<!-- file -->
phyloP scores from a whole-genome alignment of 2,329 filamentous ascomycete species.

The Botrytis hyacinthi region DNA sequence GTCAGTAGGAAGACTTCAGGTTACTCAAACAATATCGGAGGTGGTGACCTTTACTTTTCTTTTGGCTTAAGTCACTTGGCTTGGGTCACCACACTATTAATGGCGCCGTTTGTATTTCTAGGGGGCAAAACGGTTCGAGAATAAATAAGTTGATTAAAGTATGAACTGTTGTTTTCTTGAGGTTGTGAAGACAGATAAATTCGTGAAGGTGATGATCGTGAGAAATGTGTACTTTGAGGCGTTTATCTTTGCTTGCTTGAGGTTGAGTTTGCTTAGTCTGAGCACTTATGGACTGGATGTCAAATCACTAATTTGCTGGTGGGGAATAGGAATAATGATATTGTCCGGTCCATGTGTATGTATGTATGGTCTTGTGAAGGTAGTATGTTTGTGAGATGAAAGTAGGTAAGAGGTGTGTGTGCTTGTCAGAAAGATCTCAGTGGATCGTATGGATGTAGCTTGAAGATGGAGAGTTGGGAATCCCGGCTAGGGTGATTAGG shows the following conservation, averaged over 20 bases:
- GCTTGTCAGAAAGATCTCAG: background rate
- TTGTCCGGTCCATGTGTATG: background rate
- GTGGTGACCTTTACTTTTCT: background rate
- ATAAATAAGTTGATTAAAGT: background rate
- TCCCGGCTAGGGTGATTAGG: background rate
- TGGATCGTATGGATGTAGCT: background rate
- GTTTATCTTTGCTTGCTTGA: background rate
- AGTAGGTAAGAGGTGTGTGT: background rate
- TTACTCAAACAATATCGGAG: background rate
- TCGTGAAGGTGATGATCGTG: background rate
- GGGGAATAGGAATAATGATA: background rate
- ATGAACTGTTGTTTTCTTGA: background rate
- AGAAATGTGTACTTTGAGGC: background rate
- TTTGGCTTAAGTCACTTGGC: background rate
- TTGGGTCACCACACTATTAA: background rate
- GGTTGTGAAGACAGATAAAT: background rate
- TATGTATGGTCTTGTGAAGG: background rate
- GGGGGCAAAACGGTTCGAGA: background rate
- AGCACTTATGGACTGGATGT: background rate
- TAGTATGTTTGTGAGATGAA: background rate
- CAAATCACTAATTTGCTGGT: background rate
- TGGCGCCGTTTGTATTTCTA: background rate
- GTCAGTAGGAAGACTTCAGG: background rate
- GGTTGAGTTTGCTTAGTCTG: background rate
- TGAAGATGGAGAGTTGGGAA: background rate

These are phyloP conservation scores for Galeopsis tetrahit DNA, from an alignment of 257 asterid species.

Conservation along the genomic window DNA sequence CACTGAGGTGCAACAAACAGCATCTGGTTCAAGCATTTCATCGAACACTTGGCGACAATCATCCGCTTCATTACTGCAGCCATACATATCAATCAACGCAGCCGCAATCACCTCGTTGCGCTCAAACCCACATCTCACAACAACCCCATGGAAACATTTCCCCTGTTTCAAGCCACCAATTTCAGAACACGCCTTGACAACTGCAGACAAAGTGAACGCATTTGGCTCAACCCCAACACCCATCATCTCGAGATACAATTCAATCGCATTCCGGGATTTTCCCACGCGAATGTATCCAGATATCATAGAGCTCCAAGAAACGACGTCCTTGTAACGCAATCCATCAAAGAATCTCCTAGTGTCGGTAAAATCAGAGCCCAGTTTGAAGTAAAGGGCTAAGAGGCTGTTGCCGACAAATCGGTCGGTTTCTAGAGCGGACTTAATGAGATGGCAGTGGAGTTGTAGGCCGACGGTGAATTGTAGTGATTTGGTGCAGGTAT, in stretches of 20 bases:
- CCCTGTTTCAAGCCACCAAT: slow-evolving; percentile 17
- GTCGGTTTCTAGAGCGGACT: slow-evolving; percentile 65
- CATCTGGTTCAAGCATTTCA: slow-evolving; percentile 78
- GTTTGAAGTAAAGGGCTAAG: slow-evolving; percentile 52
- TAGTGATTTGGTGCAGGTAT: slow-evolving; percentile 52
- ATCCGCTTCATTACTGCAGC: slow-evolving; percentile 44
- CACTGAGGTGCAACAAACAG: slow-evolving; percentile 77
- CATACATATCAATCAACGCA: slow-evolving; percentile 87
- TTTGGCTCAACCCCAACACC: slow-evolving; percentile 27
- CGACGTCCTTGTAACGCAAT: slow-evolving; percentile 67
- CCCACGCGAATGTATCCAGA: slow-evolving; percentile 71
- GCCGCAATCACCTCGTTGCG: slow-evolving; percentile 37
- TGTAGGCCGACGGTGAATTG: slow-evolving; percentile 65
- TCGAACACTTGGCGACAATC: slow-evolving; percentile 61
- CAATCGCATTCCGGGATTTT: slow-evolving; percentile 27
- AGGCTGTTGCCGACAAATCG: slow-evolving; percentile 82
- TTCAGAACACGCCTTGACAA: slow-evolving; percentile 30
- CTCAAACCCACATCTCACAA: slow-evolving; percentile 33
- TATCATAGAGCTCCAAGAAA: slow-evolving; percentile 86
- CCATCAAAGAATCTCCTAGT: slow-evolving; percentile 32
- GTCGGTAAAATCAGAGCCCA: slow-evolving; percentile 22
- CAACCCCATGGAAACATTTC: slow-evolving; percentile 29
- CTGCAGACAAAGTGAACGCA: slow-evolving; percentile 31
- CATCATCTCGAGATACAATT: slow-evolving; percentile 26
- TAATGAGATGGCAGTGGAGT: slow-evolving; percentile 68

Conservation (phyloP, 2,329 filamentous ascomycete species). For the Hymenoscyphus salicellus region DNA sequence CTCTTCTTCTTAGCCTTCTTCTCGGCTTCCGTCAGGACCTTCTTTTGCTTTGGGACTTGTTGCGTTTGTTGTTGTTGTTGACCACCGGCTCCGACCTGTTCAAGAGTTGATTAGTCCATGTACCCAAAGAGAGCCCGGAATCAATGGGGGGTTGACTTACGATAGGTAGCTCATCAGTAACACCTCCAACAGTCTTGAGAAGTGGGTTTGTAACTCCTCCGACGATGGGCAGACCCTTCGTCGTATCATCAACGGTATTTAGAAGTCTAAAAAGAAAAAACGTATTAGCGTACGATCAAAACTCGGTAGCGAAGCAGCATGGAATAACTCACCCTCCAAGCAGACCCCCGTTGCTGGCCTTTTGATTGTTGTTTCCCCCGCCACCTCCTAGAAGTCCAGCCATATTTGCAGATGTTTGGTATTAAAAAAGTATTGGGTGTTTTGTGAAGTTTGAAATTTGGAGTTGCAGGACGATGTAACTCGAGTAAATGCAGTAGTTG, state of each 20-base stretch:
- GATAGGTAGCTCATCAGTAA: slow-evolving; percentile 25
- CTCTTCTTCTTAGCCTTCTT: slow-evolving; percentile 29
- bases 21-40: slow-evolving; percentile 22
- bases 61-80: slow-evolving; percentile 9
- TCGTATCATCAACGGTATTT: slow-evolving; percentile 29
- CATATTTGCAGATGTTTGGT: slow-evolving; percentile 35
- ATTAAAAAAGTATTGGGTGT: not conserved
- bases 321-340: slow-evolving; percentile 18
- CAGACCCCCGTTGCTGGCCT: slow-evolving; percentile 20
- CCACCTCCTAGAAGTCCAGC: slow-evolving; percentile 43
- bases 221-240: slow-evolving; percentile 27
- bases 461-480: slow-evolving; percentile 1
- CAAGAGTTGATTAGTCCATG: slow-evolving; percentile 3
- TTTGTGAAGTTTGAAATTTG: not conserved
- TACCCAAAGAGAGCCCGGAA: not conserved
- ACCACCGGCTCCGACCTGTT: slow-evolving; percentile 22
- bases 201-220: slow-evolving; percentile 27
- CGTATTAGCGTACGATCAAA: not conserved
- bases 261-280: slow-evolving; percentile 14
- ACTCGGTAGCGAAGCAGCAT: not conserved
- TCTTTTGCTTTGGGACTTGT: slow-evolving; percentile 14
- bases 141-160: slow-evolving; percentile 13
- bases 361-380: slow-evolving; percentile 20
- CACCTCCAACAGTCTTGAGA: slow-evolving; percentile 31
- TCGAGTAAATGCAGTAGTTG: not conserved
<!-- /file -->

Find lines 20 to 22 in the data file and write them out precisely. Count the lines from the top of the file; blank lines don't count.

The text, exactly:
- GGGGGCAAAACGGTTCGAGA: background rate
- AGCACTTATGGACTGGATGT: background rate
- TAGTATGTTTGTGAGATGAA: background rate